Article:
Katz asked Brandon a series of unsurprising questions — “What does Oliver look like?” “Does he wear a collar?” — and a few you might not anticipate. “What would Oliver do if I walked into your house with no key and I did not knock first?” she asked. The answer, Katz explained later, could help her profile how shy or friendly the missing dog is.
As they spoke, Katz jotted information in a spiral notebook while opening Google Maps on her laptop and plotting the location of the grocery story relative to Brandon and Oliver’s home.
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Then she outlined her services, including an awareness campaign, which involves strategically blanketing the neighborhood within a three- to four-mile radius of the home with bright yellow signs that Katz creates. This costs $295; hiring Katz to search for a missing pet with her tracking dogs is $705.
Katz says those high-visibility signs can be central to solving a case, and she typically recommends using them before opting to send her out with the dogs. Earlier this year, she said, the challenges of locating a Bichon Frise named Finnegan — who had disappeared when a houseguest accidentally left the door open — were elevated considerably when she learned that all her signs had been removed in a code enforcement sweep.
Having conducted some searches for Finnegan with her dogs in tow, she recognized she needed some other way to capture local attention about the absent Bichon. Then she remembered that Finnegan’s owner had said the dog played the piano and had recently been featured on a local television news station. Katz called the reporter and sent him video of Finnegan tickling the ivories, which led to another story about the dog, which then drew phone calls with tips. It wasn’t long before Finnegan was home, perhaps practicing “Chopsticks.”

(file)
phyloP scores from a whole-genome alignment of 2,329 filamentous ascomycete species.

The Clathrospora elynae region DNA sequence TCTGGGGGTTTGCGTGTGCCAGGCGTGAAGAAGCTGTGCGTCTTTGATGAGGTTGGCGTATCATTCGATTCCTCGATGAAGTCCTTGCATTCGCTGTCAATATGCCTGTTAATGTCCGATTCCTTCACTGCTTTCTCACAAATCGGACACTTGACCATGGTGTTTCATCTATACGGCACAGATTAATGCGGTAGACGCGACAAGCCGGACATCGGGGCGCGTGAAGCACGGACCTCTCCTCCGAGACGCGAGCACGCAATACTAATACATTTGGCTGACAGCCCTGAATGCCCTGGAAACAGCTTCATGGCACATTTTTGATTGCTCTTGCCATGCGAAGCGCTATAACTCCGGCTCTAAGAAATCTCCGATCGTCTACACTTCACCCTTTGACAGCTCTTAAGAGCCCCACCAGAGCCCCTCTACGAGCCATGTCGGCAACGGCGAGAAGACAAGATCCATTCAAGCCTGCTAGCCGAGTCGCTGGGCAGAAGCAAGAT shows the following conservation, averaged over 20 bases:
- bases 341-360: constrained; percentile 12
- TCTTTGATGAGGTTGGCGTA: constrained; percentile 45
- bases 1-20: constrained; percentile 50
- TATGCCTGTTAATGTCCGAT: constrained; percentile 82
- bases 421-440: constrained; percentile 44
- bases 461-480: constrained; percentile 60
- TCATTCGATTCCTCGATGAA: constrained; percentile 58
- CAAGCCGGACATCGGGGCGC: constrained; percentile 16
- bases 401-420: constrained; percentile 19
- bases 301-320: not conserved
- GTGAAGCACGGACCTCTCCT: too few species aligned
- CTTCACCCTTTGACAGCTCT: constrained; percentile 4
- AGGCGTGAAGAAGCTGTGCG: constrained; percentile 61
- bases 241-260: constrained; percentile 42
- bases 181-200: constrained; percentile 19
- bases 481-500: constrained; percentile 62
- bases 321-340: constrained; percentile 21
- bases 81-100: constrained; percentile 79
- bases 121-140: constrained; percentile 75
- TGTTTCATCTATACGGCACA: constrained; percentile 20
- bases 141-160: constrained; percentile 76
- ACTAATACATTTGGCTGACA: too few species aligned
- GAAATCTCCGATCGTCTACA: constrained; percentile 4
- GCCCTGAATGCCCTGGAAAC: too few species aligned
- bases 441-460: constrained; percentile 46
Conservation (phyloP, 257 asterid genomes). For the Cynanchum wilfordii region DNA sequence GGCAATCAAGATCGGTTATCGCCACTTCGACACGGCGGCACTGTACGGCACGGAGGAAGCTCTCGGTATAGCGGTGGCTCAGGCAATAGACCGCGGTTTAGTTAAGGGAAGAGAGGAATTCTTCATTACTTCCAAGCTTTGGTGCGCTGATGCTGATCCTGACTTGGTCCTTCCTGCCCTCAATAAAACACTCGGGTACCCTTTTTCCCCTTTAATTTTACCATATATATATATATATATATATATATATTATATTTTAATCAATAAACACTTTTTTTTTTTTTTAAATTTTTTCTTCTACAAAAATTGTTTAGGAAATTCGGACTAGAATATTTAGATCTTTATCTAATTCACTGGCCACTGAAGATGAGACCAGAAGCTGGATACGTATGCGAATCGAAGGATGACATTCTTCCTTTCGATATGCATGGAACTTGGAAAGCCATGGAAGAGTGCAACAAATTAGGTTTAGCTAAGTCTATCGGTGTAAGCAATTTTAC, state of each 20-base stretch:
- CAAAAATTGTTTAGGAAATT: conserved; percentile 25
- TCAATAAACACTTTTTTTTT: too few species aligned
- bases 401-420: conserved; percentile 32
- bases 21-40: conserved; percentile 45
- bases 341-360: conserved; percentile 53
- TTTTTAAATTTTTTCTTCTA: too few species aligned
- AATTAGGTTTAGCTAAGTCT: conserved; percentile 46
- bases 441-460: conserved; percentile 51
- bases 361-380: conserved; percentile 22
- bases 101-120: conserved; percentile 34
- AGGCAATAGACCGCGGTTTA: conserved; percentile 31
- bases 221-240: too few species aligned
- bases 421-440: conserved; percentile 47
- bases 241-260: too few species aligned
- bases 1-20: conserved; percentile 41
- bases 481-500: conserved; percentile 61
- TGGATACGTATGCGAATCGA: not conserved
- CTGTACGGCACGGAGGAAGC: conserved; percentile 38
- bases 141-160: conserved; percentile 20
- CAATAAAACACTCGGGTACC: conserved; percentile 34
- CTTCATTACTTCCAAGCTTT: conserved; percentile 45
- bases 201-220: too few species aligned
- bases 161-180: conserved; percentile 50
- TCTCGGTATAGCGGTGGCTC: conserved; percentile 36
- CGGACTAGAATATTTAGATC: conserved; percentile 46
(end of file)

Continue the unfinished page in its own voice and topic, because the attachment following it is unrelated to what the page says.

In her kitchen, Katz took another call, this time from an elderly woman whose cats had gone missing when she was hospitalized. A caretaker was supposed to have been looking after them, and the caretaker’s daughter was supposed to have been overseeing this arrangement. When the woman mentioned that her cats had been missing for 16 months, Katz’s eyes grew wide.
Katz decided to help the woman without charging her. But after consulting a database that only licensed private investigators can access and making some calls, she started to think the daughter’s story might not add up. Katz called back and gently broached this possibility with the woman, who quickly replied, “You have hit the nail on the head.”
And that’s another vital pet detective skill: sniffing out baloney.
Perhaps the most dramatic instance of this involved Sheppie, a dog who had been missing for two months when his owner called Katz. He said his wife told him that she was swimming at a park beach in Key Biscayne when a man kidnapped Sheppie. Katz found the story sketchy.
After working the case pretty hard, Katz was stymied — and still suspicious. She began researching to see if anything notable had happened at the beach and a nearby golf course during the afternoon in question. Katz found news articles reporting that a crocodile that lives in a pond at the golf course had eaten a dog that day.
That dog was Sheppie. The wife had been riding her bike from the beach to the golf course and didn’t have Sheppie on a leash, despite multiple signs warning about the presence of the crocodile. He was chasing birds at the edge of the pond when the croc snatched him.
The wife didn’t want her family to know about the dog’s gruesome demise. When her husband confronted her with the news from Katz, his wife denied it. At Katz’s suggestion, he asked again two days later. This time, she confessed.